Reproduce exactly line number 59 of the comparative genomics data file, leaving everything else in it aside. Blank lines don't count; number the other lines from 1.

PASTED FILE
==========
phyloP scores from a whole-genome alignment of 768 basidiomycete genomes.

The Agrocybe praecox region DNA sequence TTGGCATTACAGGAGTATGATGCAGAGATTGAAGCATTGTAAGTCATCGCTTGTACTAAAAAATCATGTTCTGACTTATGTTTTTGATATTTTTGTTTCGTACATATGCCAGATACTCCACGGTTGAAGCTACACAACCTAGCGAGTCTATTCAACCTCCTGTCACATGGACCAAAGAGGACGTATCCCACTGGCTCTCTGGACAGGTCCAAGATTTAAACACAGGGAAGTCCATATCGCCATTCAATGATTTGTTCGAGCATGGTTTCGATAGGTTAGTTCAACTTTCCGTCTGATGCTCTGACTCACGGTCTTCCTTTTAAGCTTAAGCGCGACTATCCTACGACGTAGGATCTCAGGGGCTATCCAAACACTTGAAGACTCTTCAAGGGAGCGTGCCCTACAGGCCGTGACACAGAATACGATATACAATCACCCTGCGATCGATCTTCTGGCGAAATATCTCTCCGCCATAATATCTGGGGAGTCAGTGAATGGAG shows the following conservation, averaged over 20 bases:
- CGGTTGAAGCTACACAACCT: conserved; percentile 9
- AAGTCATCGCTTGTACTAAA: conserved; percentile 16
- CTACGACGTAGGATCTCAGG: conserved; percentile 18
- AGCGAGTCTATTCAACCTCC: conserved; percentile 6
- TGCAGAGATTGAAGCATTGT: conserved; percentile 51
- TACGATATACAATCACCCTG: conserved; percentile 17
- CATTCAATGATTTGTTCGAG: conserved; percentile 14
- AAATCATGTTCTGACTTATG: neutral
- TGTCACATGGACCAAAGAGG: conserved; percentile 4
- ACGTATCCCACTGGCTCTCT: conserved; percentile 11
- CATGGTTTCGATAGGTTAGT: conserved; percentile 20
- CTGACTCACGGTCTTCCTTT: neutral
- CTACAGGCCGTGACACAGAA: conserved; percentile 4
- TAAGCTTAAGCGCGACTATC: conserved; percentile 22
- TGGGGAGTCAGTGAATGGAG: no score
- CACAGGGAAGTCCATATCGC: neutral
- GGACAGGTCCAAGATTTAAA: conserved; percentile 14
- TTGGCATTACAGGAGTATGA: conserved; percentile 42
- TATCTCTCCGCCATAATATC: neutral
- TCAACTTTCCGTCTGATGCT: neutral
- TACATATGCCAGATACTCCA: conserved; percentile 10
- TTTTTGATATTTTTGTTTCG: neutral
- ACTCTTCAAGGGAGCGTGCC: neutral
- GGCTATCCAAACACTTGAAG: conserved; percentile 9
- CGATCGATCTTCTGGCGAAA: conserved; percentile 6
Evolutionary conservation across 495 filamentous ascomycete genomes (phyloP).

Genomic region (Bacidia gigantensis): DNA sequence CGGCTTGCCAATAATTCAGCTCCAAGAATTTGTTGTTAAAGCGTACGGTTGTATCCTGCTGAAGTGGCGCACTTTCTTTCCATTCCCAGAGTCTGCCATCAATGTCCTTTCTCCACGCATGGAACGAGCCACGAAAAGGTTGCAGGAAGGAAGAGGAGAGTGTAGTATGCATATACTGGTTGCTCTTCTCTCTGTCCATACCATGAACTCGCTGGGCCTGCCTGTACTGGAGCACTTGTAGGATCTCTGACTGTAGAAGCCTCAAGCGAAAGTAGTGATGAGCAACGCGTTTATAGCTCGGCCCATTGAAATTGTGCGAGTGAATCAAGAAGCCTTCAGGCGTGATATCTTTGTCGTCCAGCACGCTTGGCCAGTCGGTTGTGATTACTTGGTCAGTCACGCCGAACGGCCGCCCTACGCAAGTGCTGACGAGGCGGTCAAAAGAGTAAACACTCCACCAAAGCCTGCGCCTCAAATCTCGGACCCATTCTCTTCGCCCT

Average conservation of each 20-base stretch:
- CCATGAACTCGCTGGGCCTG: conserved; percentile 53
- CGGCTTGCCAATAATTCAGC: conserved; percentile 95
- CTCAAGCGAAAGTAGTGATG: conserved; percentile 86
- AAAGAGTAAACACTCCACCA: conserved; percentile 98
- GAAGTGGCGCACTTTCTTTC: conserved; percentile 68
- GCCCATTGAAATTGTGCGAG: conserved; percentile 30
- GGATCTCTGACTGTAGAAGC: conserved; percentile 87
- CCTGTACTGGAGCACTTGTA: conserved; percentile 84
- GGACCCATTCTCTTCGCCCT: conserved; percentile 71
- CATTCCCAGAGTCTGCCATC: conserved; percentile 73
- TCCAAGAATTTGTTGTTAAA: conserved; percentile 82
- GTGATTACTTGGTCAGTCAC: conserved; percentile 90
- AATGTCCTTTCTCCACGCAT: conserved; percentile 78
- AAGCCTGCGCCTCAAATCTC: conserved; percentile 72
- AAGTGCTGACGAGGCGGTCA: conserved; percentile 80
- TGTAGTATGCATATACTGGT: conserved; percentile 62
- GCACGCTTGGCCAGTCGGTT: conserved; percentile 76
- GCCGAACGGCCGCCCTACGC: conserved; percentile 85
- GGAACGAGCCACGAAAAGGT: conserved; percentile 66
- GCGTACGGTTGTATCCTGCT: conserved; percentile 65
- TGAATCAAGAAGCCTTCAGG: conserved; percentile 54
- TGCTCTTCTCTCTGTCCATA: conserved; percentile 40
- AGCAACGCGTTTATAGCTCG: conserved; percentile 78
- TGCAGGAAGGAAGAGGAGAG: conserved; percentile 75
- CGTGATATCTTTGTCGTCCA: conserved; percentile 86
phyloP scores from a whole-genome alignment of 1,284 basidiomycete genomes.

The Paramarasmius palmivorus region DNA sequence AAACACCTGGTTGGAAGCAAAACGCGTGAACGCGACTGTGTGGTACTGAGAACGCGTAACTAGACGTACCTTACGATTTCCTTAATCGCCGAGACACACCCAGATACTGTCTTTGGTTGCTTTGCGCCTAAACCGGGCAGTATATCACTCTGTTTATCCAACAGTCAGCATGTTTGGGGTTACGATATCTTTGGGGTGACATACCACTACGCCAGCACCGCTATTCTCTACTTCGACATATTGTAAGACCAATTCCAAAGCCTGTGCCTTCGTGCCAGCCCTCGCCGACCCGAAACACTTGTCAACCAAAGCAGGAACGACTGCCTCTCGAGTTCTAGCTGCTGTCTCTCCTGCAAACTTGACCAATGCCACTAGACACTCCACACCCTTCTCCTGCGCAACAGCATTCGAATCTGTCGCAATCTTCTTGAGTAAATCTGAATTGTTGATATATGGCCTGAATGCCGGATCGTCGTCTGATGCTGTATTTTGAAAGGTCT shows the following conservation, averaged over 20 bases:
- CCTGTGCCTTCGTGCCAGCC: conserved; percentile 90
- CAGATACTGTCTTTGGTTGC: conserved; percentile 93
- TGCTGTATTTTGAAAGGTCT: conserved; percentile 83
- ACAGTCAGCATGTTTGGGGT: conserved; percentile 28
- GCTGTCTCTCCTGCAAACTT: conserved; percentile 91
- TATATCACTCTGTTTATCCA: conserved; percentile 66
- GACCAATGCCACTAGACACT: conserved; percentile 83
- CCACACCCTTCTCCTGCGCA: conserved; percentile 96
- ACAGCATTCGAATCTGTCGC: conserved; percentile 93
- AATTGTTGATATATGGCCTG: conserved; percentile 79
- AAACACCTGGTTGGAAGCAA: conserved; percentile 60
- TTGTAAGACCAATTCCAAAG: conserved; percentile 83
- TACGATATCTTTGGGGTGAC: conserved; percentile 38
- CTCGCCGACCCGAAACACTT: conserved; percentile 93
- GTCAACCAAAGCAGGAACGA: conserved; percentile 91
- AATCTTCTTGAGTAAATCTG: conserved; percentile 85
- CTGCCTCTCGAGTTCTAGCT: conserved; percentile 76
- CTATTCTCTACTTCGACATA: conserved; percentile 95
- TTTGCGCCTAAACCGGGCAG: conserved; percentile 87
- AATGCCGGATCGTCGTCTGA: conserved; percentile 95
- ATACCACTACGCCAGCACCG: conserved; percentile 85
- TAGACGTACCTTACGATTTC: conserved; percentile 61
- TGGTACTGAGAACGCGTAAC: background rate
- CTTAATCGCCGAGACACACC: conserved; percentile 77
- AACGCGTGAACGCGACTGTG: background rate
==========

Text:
- CAGATACTGTCTTTGGTTGC: conserved; percentile 93